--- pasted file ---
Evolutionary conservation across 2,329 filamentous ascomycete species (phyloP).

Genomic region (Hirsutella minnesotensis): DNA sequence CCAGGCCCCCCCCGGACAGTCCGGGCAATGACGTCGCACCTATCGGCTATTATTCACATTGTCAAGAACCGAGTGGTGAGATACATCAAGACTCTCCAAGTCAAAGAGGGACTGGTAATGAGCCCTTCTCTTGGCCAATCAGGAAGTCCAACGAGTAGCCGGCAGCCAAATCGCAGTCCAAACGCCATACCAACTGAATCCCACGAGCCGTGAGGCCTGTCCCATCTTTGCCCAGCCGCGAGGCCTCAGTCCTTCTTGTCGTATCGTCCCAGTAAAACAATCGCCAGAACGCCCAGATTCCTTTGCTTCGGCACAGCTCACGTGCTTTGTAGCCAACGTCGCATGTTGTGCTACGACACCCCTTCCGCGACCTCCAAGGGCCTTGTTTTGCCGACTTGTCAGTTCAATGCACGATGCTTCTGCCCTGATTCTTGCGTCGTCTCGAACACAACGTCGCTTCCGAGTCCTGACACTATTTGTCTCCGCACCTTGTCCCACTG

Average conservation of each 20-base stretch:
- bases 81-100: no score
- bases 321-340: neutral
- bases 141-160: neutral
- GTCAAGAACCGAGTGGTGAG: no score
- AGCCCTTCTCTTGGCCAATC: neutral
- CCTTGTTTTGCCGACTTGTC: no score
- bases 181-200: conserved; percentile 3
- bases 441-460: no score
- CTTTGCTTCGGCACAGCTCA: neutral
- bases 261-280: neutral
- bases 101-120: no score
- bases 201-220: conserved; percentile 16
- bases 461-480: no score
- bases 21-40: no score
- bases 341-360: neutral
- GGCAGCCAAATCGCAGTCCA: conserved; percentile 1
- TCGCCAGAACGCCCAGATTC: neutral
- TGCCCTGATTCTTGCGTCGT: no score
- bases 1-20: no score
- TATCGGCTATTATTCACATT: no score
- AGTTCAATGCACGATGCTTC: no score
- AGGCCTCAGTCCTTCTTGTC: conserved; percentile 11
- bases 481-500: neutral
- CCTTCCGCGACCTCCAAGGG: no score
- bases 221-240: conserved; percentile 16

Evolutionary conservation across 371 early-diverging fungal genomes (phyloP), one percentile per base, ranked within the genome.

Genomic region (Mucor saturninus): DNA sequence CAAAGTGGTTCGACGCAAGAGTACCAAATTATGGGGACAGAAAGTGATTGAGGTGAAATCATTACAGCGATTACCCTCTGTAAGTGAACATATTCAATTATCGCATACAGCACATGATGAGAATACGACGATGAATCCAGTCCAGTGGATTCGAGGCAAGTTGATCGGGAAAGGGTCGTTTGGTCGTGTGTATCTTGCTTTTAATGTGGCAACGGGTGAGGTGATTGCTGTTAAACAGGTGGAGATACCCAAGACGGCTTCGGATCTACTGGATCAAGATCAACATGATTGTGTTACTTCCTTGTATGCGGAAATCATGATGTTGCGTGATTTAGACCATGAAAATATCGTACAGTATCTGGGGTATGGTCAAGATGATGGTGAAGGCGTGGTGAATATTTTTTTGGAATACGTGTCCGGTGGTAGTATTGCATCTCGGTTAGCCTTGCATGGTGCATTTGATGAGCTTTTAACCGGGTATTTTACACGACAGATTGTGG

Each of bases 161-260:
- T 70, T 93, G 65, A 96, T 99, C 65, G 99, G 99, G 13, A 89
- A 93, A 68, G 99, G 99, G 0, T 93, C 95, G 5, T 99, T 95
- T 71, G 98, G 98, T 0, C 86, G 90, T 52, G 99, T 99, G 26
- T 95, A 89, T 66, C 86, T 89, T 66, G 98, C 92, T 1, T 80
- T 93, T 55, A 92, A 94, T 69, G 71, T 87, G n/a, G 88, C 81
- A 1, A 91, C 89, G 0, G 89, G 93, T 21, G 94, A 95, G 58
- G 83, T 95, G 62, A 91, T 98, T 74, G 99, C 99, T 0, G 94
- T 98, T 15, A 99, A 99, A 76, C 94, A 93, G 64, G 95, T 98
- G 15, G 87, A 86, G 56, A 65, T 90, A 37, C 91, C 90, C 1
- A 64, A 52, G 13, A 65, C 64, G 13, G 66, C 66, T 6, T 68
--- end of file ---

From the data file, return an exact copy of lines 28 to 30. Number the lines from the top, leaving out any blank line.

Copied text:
- bases 221-240: conserved; percentile 16

Evolutionary conservation across 371 early-diverging fungal genomes (phyloP), one percentile per base, ranked within the genome.

Genomic region (Mucor saturninus): DNA sequence CAAAGTGGTTCGACGCAAGAGTACCAAATTATGGGGACAGAAAGTGATTGAGGTGAAATCATTACAGCGATTACCCTCTGTAAGTGAACATATTCAATTATCGCATACAGCACATGATGAGAATACGACGATGAATCCAGTCCAGTGGATTCGAGGCAAGTTGATCGGGAAAGGGTCGTTTGGTCGTGTGTATCTTGCTTTTAATGTGGCAACGGGTGAGGTGATTGCTGTTAAACAGGTGGAGATACCCAAGACGGCTTCGGATCTACTGGATCAAGATCAACATGATTGTGTTACTTCCTTGTATGCGGAAATCATGATGTTGCGTGATTTAGACCATGAAAATATCGTACAGTATCTGGGGTATGGTCAAGATGATGGTGAAGGCGTGGTGAATATTTTTTTGGAATACGTGTCCGGTGGTAGTATTGCATCTCGGTTAGCCTTGCATGGTGCATTTGATGAGCTTTTAACCGGGTATTTTACACGACAGATTGTGG